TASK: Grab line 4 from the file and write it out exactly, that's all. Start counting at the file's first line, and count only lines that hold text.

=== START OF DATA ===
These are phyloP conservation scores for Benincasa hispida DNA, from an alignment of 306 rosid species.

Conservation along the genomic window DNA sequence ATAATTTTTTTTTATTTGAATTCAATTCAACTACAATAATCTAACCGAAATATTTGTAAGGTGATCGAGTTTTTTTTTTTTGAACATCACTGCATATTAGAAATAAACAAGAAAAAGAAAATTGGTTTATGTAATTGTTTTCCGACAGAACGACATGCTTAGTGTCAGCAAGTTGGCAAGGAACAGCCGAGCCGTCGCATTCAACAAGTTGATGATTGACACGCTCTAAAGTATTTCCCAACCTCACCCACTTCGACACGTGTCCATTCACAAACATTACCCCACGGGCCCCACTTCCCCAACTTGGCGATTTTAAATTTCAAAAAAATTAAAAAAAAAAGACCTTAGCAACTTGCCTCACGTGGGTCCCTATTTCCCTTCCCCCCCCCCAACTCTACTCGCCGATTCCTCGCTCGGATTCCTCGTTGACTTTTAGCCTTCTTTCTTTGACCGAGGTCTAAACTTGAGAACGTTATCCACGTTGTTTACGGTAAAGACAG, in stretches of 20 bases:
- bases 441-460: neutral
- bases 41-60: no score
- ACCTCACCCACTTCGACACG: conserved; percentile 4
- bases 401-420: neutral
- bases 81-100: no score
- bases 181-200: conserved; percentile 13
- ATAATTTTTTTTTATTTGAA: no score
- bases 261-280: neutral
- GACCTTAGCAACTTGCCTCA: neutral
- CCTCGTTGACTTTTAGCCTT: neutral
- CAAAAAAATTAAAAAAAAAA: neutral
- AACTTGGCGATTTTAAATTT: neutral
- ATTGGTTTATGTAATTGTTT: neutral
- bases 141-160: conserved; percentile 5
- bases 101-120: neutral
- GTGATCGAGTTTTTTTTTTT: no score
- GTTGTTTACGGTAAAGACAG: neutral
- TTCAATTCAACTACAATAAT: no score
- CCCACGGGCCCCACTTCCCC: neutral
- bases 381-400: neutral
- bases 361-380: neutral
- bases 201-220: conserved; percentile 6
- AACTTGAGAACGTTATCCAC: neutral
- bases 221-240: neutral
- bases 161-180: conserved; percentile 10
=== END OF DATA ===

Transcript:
- bases 41-60: no score